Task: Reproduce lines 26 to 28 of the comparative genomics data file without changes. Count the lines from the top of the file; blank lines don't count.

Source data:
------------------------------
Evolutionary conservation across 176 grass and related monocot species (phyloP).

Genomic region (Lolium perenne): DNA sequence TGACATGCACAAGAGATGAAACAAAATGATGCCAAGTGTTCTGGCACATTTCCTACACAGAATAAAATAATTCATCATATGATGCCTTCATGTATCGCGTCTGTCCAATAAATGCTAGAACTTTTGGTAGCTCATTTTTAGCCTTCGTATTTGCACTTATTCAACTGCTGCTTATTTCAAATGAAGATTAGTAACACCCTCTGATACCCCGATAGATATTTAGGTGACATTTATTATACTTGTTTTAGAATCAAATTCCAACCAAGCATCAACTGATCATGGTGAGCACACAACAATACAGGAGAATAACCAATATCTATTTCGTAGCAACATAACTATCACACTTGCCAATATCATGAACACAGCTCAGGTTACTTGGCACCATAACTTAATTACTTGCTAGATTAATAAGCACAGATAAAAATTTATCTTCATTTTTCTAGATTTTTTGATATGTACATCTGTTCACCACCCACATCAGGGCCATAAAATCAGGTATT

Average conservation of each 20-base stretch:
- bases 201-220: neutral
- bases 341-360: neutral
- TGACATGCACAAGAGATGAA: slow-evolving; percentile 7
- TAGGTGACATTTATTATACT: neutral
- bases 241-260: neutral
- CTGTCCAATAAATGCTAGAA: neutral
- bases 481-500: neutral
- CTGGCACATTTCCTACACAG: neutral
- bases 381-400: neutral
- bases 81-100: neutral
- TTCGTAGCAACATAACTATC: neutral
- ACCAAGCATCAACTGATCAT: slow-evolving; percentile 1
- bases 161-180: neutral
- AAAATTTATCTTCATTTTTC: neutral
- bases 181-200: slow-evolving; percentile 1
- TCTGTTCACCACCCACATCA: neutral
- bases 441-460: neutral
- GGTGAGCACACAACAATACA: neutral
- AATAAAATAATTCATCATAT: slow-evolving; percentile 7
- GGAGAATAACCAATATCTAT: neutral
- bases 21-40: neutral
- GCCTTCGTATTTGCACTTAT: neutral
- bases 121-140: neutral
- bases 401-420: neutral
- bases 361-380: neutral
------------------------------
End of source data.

- bases 121-140: neutral
- bases 401-420: neutral
- bases 361-380: neutral